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An applet's life starts when it is properly installed and registered with the system's registry table and ends when it is removed from the table. The space of a removed applet may or may not be reused, however, depending on whether garbage collection is implemented on the card. An applet on a card is in an inactive stage until it is explicitly selected by the terminal. Objects are created in the persistent memory (for example, EEPROM). They could be lost or garbage-collected if other persistent objects do not reference them. However, it's a thousand times slower to write to EEPROM than to RAM. Some objects are accessed frequently, and the contents of their fields need not be persistent. The Java Card supports transient (temporary) objects in RAM. Once an object has been declared as transient, its contents can not be moved back to the persistent memory.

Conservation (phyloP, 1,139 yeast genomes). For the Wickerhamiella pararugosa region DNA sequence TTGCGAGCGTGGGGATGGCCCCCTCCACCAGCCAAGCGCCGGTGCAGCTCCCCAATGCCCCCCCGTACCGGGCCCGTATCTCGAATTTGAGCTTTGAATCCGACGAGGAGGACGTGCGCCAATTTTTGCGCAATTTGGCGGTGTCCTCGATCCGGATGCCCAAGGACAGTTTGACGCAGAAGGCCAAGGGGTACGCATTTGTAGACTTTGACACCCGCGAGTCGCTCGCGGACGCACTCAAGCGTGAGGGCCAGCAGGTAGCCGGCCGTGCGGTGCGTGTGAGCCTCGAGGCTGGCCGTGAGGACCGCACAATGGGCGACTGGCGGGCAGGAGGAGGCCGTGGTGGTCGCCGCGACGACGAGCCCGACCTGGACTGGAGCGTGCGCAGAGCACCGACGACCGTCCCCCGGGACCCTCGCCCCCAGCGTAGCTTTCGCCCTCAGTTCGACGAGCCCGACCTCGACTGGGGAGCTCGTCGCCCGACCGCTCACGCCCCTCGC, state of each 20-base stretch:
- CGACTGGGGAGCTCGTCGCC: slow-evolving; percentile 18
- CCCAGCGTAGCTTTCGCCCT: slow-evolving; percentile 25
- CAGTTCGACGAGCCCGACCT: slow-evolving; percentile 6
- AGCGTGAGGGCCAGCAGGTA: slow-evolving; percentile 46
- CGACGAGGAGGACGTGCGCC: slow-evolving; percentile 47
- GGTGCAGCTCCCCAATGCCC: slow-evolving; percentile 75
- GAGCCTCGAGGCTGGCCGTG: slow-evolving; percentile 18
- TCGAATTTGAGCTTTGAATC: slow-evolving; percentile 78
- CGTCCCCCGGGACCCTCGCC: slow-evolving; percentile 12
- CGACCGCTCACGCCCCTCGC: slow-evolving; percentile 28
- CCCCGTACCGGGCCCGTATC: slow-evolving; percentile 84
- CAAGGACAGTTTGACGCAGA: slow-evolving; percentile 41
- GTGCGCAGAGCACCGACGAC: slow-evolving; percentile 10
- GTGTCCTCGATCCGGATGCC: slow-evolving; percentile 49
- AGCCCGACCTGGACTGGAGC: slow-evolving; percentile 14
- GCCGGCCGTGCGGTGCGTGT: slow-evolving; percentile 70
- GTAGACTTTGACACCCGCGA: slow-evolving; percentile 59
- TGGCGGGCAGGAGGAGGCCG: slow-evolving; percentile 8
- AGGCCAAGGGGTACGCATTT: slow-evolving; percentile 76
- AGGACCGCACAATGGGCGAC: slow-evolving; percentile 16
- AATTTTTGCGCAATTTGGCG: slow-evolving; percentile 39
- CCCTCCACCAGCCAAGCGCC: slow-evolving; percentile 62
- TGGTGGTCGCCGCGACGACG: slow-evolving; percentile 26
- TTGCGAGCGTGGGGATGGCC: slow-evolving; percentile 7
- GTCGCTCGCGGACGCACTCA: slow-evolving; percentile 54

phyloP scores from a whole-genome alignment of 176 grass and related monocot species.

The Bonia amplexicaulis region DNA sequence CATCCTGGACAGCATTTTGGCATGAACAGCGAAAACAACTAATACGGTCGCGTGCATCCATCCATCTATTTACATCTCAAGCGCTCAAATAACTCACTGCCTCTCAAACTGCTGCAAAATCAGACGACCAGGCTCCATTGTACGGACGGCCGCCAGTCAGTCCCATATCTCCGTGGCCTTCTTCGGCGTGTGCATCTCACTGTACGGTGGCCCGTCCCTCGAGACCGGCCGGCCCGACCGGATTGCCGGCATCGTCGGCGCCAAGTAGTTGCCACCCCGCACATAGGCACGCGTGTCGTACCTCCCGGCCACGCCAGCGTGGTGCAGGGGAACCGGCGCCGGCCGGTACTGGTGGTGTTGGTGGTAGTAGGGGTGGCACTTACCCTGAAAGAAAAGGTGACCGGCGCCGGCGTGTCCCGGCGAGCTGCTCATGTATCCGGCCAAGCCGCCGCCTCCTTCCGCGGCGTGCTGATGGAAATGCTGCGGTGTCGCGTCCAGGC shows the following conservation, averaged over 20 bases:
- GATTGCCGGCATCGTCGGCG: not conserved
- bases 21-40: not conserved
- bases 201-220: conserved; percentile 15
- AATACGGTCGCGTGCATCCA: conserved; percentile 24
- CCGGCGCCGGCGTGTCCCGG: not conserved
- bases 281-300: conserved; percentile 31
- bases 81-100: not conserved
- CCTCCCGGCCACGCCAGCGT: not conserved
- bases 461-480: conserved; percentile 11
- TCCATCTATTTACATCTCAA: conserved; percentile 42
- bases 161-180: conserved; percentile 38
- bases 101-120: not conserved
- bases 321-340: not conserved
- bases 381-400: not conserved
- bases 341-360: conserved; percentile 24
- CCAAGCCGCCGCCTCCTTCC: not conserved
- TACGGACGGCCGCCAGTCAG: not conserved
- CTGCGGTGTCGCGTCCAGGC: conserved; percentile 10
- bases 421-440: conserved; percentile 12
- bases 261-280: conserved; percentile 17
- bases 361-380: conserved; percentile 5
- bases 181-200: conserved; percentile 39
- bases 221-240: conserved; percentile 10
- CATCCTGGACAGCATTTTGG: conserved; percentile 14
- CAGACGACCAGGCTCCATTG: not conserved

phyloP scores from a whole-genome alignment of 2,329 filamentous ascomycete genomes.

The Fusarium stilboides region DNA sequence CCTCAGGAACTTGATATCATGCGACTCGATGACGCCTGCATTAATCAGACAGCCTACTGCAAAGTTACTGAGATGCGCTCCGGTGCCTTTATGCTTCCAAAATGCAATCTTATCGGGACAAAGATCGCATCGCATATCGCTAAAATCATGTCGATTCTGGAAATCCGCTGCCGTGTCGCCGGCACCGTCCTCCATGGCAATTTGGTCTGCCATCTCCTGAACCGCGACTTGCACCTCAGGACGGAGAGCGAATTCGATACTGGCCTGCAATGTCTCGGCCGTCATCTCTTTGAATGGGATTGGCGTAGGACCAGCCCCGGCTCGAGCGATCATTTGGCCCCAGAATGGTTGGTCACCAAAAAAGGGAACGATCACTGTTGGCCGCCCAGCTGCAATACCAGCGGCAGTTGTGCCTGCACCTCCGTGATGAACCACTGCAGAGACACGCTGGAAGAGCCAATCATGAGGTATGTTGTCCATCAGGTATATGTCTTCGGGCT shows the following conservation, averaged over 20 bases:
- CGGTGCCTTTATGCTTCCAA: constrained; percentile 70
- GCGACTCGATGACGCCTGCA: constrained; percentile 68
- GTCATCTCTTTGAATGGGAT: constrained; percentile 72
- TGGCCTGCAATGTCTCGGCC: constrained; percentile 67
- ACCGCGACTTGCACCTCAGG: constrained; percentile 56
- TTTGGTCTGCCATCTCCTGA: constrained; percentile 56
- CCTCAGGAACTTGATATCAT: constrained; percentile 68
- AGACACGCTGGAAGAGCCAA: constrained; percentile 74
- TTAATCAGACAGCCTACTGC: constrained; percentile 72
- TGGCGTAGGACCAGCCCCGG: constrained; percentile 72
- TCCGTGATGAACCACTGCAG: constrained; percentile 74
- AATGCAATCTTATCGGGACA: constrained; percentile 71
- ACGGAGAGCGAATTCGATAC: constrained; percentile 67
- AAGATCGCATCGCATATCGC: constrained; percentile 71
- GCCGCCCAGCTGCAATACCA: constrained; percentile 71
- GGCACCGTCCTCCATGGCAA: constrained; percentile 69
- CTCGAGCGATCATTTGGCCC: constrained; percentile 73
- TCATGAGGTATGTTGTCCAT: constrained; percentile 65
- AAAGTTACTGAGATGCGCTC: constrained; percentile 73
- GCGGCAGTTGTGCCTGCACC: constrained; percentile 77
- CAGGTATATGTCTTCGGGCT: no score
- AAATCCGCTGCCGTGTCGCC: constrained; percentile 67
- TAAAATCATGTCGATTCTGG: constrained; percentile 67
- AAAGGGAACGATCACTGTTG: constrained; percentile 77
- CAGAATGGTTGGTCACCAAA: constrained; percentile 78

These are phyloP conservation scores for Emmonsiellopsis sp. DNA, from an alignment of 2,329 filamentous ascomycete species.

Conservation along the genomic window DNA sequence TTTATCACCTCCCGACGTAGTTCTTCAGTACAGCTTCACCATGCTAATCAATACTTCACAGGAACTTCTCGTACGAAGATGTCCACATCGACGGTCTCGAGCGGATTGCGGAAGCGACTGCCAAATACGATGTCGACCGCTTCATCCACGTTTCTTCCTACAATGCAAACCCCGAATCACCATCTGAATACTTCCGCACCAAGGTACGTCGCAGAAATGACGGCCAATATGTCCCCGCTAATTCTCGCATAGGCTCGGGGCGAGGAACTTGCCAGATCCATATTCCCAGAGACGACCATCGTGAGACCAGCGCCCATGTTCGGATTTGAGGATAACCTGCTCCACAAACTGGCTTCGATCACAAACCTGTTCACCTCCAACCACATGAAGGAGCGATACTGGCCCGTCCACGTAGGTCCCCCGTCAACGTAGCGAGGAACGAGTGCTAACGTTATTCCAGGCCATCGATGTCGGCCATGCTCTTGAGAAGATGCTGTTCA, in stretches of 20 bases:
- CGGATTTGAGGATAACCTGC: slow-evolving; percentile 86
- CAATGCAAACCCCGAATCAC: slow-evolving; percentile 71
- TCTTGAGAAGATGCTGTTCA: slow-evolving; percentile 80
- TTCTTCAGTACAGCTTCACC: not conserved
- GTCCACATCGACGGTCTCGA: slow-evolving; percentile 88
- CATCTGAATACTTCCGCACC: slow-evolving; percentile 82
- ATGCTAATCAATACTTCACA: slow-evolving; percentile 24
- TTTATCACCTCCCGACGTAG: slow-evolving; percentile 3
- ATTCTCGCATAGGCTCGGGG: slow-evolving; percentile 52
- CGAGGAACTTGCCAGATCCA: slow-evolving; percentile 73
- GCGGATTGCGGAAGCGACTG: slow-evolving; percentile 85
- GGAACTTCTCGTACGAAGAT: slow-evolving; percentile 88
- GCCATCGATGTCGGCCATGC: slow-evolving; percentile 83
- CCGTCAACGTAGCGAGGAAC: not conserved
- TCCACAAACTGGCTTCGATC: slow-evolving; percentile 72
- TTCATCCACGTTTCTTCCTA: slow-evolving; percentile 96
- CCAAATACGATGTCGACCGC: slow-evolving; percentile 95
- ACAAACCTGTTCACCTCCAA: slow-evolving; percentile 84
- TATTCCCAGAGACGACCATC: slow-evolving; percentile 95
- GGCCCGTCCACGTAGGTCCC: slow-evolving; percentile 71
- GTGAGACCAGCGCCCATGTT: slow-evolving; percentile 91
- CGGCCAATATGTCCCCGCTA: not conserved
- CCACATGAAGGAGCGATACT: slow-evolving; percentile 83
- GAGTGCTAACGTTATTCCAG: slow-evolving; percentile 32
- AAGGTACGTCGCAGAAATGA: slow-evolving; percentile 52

Java Card 2.0 language subset


Java Card programs are, of course, written in Java. They are compiled using common Java compilers. Due to limited memory resources and computing power, not all the language features defined in the Java Language Specification are supported on the Java Card. Specifically, the Java Card does not support:

Dynamic class loading Security manager Threads and synchronization Object cloning Finalization Large primitive data types (float, double, long, and char)

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Java Card Technology

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It's no surprise that keywords that support those features are also omitted from the language. VM implementers may decide to support 32-bit integer type or native methods for post-issuance applets if they are working on a more advanced smart card with more memory. Post-issuance applets are those applets that are installed on a Java Card after the card is issued to a card holder.

The Java Card 2.0 framework